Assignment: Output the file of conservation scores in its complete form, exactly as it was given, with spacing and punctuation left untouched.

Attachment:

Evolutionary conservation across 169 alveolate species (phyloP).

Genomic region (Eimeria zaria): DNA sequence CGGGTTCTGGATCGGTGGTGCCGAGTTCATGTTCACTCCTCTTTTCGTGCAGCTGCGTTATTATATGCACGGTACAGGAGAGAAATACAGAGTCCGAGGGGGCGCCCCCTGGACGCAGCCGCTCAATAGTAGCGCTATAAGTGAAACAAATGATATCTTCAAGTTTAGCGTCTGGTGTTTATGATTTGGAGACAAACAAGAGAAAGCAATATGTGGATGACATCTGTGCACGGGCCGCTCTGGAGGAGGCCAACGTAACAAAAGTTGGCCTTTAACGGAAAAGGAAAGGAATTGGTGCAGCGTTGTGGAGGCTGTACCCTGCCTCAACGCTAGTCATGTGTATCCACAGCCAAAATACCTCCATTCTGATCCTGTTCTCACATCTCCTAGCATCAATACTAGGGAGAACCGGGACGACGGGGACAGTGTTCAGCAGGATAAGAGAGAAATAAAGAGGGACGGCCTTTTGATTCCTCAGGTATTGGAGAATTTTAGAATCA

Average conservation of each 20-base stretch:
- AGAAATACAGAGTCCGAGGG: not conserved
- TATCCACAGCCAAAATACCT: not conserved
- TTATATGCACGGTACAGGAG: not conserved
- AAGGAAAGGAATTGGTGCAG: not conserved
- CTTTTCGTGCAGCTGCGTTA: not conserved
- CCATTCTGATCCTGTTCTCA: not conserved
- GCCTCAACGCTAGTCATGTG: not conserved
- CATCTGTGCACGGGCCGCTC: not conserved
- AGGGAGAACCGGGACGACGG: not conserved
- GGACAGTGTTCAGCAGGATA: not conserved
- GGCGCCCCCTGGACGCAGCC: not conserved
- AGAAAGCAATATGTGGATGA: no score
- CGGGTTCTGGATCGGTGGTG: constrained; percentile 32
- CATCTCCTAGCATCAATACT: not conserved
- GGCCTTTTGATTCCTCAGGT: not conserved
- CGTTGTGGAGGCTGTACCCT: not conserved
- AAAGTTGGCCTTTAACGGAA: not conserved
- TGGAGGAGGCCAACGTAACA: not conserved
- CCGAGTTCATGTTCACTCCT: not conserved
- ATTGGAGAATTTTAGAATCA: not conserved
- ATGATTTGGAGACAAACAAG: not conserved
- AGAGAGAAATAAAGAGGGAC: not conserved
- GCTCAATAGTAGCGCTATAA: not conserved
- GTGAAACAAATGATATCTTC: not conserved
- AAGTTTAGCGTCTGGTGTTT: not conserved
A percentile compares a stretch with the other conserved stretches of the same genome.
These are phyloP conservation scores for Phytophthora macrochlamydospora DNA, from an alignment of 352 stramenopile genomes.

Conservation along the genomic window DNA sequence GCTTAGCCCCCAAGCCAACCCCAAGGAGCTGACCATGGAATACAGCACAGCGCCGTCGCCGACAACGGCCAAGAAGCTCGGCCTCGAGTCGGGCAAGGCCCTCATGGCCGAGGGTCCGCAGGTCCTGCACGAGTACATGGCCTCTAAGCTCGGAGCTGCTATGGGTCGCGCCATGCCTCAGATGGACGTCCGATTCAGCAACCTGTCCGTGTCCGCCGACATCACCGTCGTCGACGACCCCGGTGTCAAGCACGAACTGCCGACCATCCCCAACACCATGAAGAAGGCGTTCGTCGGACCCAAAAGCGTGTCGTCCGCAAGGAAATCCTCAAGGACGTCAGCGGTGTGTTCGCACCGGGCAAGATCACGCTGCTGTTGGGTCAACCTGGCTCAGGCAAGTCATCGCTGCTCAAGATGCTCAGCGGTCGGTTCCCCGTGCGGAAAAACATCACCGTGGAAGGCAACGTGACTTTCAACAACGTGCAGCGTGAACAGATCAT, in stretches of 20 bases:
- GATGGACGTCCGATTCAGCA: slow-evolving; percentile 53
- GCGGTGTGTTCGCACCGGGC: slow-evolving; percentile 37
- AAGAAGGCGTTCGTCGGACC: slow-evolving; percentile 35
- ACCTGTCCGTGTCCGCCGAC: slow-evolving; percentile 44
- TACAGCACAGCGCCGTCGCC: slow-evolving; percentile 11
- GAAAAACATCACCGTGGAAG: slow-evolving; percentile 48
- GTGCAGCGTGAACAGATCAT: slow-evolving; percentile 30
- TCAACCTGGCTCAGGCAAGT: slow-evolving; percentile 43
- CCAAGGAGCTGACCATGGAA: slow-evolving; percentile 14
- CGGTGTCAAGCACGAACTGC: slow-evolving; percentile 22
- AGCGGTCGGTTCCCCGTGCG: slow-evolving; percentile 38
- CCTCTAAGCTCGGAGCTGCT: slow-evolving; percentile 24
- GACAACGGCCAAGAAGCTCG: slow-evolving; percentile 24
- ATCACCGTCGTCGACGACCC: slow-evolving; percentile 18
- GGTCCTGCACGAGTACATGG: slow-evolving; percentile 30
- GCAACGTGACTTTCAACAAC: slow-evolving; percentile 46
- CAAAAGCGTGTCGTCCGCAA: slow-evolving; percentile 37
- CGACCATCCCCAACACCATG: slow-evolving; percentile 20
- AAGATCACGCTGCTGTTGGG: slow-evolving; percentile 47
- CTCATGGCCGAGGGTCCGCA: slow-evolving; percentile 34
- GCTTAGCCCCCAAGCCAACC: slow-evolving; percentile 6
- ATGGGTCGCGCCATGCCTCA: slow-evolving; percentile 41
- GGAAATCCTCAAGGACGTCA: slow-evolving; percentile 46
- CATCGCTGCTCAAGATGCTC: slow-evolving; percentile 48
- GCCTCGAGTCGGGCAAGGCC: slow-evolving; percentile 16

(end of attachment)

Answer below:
Evolutionary conservation across 169 alveolate species (phyloP).

Genomic region (Eimeria zaria): DNA sequence CGGGTTCTGGATCGGTGGTGCCGAGTTCATGTTCACTCCTCTTTTCGTGCAGCTGCGTTATTATATGCACGGTACAGGAGAGAAATACAGAGTCCGAGGGGGCGCCCCCTGGACGCAGCCGCTCAATAGTAGCGCTATAAGTGAAACAAATGATATCTTCAAGTTTAGCGTCTGGTGTTTATGATTTGGAGACAAACAAGAGAAAGCAATATGTGGATGACATCTGTGCACGGGCCGCTCTGGAGGAGGCCAACGTAACAAAAGTTGGCCTTTAACGGAAAAGGAAAGGAATTGGTGCAGCGTTGTGGAGGCTGTACCCTGCCTCAACGCTAGTCATGTGTATCCACAGCCAAAATACCTCCATTCTGATCCTGTTCTCACATCTCCTAGCATCAATACTAGGGAGAACCGGGACGACGGGGACAGTGTTCAGCAGGATAAGAGAGAAATAAAGAGGGACGGCCTTTTGATTCCTCAGGTATTGGAGAATTTTAGAATCA

Average conservation of each 20-base stretch:
- AGAAATACAGAGTCCGAGGG: not conserved
- TATCCACAGCCAAAATACCT: not conserved
- TTATATGCACGGTACAGGAG: not conserved
- AAGGAAAGGAATTGGTGCAG: not conserved
- CTTTTCGTGCAGCTGCGTTA: not conserved
- CCATTCTGATCCTGTTCTCA: not conserved
- GCCTCAACGCTAGTCATGTG: not conserved
- CATCTGTGCACGGGCCGCTC: not conserved
- AGGGAGAACCGGGACGACGG: not conserved
- GGACAGTGTTCAGCAGGATA: not conserved
- GGCGCCCCCTGGACGCAGCC: not conserved
- AGAAAGCAATATGTGGATGA: no score
- CGGGTTCTGGATCGGTGGTG: constrained; percentile 32
- CATCTCCTAGCATCAATACT: not conserved
- GGCCTTTTGATTCCTCAGGT: not conserved
- CGTTGTGGAGGCTGTACCCT: not conserved
- AAAGTTGGCCTTTAACGGAA: not conserved
- TGGAGGAGGCCAACGTAACA: not conserved
- CCGAGTTCATGTTCACTCCT: not conserved
- ATTGGAGAATTTTAGAATCA: not conserved
- ATGATTTGGAGACAAACAAG: not conserved
- AGAGAGAAATAAAGAGGGAC: not conserved
- GCTCAATAGTAGCGCTATAA: not conserved
- GTGAAACAAATGATATCTTC: not conserved
- AAGTTTAGCGTCTGGTGTTT: not conserved
A percentile compares a stretch with the other conserved stretches of the same genome.
These are phyloP conservation scores for Phytophthora macrochlamydospora DNA, from an alignment of 352 stramenopile genomes.

Conservation along the genomic window DNA sequence GCTTAGCCCCCAAGCCAACCCCAAGGAGCTGACCATGGAATACAGCACAGCGCCGTCGCCGACAACGGCCAAGAAGCTCGGCCTCGAGTCGGGCAAGGCCCTCATGGCCGAGGGTCCGCAGGTCCTGCACGAGTACATGGCCTCTAAGCTCGGAGCTGCTATGGGTCGCGCCATGCCTCAGATGGACGTCCGATTCAGCAACCTGTCCGTGTCCGCCGACATCACCGTCGTCGACGACCCCGGTGTCAAGCACGAACTGCCGACCATCCCCAACACCATGAAGAAGGCGTTCGTCGGACCCAAAAGCGTGTCGTCCGCAAGGAAATCCTCAAGGACGTCAGCGGTGTGTTCGCACCGGGCAAGATCACGCTGCTGTTGGGTCAACCTGGCTCAGGCAAGTCATCGCTGCTCAAGATGCTCAGCGGTCGGTTCCCCGTGCGGAAAAACATCACCGTGGAAGGCAACGTGACTTTCAACAACGTGCAGCGTGAACAGATCAT, in stretches of 20 bases:
- GATGGACGTCCGATTCAGCA: slow-evolving; percentile 53
- GCGGTGTGTTCGCACCGGGC: slow-evolving; percentile 37
- AAGAAGGCGTTCGTCGGACC: slow-evolving; percentile 35
- ACCTGTCCGTGTCCGCCGAC: slow-evolving; percentile 44
- TACAGCACAGCGCCGTCGCC: slow-evolving; percentile 11
- GAAAAACATCACCGTGGAAG: slow-evolving; percentile 48
- GTGCAGCGTGAACAGATCAT: slow-evolving; percentile 30
- TCAACCTGGCTCAGGCAAGT: slow-evolving; percentile 43
- CCAAGGAGCTGACCATGGAA: slow-evolving; percentile 14
- CGGTGTCAAGCACGAACTGC: slow-evolving; percentile 22
- AGCGGTCGGTTCCCCGTGCG: slow-evolving; percentile 38
- CCTCTAAGCTCGGAGCTGCT: slow-evolving; percentile 24
- GACAACGGCCAAGAAGCTCG: slow-evolving; percentile 24
- ATCACCGTCGTCGACGACCC: slow-evolving; percentile 18
- GGTCCTGCACGAGTACATGG: slow-evolving; percentile 30
- GCAACGTGACTTTCAACAAC: slow-evolving; percentile 46
- CAAAAGCGTGTCGTCCGCAA: slow-evolving; percentile 37
- CGACCATCCCCAACACCATG: slow-evolving; percentile 20
- AAGATCACGCTGCTGTTGGG: slow-evolving; percentile 47
- CTCATGGCCGAGGGTCCGCA: slow-evolving; percentile 34
- GCTTAGCCCCCAAGCCAACC: slow-evolving; percentile 6
- ATGGGTCGCGCCATGCCTCA: slow-evolving; percentile 41
- GGAAATCCTCAAGGACGTCA: slow-evolving; percentile 46
- CATCGCTGCTCAAGATGCTC: slow-evolving; percentile 48
- GCCTCGAGTCGGGCAAGGCC: slow-evolving; percentile 16